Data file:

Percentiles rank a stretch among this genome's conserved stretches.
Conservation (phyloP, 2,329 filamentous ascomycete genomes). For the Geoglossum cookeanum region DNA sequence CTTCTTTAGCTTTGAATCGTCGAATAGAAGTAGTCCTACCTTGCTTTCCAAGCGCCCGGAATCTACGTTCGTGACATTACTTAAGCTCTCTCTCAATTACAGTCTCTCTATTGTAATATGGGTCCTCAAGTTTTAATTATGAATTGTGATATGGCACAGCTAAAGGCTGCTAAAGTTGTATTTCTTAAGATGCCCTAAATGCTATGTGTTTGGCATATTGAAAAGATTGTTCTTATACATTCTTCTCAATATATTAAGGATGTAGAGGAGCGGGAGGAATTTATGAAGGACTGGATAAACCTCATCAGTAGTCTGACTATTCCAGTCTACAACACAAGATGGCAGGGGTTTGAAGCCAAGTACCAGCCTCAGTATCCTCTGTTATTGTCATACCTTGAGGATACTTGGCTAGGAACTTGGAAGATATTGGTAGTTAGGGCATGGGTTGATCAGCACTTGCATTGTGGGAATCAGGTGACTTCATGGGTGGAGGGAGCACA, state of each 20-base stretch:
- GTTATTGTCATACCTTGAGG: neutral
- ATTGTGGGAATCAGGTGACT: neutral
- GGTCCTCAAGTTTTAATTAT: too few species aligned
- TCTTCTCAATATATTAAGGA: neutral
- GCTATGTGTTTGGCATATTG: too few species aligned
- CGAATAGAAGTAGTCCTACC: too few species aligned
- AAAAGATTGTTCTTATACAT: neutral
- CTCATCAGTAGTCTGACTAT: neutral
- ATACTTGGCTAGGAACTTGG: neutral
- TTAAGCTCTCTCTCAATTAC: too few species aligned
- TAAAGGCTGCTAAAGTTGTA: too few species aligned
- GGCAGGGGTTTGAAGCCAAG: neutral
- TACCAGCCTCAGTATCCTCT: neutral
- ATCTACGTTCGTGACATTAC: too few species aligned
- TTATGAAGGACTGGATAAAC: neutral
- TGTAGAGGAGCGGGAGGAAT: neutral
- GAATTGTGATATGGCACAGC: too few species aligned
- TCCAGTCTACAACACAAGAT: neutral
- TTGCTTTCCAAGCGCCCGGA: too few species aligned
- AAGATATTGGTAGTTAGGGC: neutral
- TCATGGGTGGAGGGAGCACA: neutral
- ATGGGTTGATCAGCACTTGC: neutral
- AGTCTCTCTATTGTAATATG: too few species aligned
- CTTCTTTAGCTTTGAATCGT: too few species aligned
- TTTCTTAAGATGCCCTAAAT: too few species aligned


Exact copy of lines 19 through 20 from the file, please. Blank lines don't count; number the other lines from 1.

- GAATTGTGATATGGCACAGC: too few species aligned
- TCCAGTCTACAACACAAGAT: neutral